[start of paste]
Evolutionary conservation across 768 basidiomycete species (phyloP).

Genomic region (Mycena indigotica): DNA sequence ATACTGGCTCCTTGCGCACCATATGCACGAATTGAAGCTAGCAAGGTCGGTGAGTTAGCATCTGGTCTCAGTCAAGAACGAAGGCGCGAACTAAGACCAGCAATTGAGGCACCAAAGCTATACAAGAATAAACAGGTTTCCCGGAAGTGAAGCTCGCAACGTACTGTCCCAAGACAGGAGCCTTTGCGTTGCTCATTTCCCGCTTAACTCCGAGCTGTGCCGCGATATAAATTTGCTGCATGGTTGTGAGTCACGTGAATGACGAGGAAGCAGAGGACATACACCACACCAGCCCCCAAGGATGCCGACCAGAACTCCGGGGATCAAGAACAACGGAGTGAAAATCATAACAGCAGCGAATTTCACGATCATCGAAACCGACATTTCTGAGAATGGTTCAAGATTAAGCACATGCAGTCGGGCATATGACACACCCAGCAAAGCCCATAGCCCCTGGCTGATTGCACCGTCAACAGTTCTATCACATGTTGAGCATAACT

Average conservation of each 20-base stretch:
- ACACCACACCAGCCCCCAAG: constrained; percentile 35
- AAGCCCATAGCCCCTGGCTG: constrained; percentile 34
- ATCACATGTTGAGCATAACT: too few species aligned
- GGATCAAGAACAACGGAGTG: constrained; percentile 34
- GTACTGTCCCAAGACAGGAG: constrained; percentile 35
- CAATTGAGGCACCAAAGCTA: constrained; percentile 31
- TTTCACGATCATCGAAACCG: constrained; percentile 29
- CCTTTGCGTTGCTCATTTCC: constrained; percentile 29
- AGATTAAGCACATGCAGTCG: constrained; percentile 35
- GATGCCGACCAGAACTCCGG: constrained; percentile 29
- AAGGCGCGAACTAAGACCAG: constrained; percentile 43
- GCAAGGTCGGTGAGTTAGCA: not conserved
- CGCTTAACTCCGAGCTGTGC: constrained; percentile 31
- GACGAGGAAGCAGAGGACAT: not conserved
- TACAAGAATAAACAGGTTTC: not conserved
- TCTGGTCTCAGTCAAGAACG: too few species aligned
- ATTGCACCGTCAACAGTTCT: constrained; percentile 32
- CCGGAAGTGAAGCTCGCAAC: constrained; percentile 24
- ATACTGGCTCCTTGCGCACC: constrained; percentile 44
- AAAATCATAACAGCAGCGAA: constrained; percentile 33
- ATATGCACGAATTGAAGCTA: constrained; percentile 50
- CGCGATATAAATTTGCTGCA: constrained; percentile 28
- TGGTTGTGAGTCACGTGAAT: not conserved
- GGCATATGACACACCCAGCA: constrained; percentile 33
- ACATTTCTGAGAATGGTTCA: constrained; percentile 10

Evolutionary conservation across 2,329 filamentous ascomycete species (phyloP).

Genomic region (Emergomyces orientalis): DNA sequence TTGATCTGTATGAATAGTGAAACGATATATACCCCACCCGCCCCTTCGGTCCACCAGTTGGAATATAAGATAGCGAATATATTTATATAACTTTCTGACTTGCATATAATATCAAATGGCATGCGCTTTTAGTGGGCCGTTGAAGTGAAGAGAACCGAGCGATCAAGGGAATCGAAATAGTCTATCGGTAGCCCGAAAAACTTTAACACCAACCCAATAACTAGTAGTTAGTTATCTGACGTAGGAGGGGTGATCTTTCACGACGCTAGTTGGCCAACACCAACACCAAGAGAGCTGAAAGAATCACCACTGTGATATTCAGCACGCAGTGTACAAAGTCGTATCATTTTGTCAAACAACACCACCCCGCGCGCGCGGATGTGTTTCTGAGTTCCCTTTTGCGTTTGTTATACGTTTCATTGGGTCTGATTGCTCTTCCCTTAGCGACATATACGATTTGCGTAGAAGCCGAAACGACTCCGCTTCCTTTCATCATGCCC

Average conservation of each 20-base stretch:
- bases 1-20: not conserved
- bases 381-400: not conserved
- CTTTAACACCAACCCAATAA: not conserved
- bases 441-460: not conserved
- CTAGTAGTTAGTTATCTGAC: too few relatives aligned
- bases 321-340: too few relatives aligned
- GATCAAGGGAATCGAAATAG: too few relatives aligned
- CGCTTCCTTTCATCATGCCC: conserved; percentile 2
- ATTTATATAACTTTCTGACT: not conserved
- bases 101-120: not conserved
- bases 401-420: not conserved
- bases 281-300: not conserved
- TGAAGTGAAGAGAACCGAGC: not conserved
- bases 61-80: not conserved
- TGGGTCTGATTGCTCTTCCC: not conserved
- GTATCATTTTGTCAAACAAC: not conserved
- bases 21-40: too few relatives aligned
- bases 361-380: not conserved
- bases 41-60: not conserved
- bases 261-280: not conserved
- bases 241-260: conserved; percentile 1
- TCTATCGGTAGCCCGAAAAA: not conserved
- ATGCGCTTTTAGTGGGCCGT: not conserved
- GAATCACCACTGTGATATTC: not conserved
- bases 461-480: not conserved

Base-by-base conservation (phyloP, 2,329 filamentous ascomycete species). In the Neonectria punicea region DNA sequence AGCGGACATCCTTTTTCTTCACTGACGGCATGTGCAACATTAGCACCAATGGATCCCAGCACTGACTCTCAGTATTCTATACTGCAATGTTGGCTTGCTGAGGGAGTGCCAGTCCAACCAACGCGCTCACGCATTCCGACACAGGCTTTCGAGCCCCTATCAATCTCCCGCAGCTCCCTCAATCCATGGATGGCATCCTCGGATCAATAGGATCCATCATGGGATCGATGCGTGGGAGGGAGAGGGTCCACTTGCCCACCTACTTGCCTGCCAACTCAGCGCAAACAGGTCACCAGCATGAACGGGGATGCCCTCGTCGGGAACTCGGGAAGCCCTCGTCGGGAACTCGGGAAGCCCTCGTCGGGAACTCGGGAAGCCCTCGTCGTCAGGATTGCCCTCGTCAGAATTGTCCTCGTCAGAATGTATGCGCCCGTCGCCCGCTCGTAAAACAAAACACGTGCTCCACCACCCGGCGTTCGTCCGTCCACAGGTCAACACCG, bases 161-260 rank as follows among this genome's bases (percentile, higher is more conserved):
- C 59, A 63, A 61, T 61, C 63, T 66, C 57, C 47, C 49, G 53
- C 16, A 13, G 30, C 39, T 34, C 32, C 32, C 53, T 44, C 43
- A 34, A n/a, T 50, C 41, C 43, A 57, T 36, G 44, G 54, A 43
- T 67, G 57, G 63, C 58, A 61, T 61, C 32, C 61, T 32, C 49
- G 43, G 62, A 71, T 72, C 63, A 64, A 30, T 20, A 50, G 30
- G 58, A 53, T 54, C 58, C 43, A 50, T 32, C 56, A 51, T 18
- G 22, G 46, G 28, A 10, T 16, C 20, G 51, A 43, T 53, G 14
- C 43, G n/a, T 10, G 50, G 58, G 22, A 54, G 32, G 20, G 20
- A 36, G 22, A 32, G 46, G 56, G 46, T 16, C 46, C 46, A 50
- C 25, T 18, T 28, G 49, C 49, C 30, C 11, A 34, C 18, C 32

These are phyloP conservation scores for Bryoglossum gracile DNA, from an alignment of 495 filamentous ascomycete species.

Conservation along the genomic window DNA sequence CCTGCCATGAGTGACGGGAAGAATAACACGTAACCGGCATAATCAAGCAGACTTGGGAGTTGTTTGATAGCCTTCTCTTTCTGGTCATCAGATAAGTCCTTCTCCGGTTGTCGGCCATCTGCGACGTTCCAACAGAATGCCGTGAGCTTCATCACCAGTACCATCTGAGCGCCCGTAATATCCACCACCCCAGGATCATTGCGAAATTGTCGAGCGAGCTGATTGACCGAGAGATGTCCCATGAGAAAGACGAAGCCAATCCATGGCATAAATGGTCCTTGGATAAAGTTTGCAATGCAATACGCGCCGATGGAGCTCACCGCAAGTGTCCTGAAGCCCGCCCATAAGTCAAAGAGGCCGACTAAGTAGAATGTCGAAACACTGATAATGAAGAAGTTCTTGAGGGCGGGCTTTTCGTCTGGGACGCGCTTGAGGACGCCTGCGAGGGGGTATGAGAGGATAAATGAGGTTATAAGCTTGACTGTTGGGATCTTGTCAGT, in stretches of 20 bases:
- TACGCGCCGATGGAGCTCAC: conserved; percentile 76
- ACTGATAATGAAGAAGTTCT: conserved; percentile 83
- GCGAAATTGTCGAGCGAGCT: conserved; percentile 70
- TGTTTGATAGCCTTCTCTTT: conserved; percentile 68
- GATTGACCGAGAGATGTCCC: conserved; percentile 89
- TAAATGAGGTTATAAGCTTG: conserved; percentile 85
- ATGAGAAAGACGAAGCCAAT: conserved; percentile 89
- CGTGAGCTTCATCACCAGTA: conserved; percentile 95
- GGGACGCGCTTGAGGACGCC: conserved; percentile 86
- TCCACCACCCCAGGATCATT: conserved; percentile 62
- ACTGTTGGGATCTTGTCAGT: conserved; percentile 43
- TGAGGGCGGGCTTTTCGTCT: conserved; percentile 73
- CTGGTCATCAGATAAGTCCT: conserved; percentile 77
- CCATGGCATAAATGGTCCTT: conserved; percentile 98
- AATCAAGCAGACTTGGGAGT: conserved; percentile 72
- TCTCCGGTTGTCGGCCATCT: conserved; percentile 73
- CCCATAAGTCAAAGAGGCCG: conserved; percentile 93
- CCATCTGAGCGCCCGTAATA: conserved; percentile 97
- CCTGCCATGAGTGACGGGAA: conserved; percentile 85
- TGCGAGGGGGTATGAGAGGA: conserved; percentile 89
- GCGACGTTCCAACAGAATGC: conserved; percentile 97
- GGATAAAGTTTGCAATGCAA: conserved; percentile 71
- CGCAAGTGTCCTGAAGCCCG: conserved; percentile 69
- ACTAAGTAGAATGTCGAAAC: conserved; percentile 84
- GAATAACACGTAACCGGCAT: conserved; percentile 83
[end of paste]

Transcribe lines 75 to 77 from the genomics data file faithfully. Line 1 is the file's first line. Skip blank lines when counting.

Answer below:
- TAAATGAGGTTATAAGCTTG: conserved; percentile 85
- ATGAGAAAGACGAAGCCAAT: conserved; percentile 89
- CGTGAGCTTCATCACCAGTA: conserved; percentile 95